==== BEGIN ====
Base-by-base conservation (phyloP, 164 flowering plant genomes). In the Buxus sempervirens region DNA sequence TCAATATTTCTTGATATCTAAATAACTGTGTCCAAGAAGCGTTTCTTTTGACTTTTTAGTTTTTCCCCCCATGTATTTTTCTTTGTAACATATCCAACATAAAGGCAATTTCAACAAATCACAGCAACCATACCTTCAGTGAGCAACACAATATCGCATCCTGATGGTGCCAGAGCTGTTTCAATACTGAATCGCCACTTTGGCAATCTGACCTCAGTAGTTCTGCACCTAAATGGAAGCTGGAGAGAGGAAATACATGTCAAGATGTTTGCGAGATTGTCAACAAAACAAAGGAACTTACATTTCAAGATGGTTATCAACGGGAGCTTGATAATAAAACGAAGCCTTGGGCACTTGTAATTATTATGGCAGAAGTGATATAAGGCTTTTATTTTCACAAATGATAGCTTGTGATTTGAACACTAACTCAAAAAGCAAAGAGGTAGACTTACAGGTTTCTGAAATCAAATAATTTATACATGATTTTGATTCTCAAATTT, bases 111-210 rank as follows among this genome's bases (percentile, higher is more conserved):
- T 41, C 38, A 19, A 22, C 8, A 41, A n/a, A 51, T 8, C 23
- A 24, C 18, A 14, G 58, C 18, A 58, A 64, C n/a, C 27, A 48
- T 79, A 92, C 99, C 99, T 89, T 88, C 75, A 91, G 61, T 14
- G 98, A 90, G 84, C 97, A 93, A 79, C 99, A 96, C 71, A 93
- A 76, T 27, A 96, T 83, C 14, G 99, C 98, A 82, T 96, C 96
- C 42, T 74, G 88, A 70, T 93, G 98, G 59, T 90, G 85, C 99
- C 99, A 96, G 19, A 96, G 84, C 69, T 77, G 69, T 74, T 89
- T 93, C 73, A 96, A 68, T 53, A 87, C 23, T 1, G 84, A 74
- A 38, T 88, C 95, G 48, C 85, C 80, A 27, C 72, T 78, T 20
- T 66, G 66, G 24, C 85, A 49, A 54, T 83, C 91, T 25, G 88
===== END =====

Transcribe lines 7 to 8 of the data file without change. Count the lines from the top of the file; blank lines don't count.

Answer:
- C 42, T 74, G 88, A 70, T 93, G 98, G 59, T 90, G 85, C 99
- C 99, A 96, G 19, A 96, G 84, C 69, T 77, G 69, T 74, T 89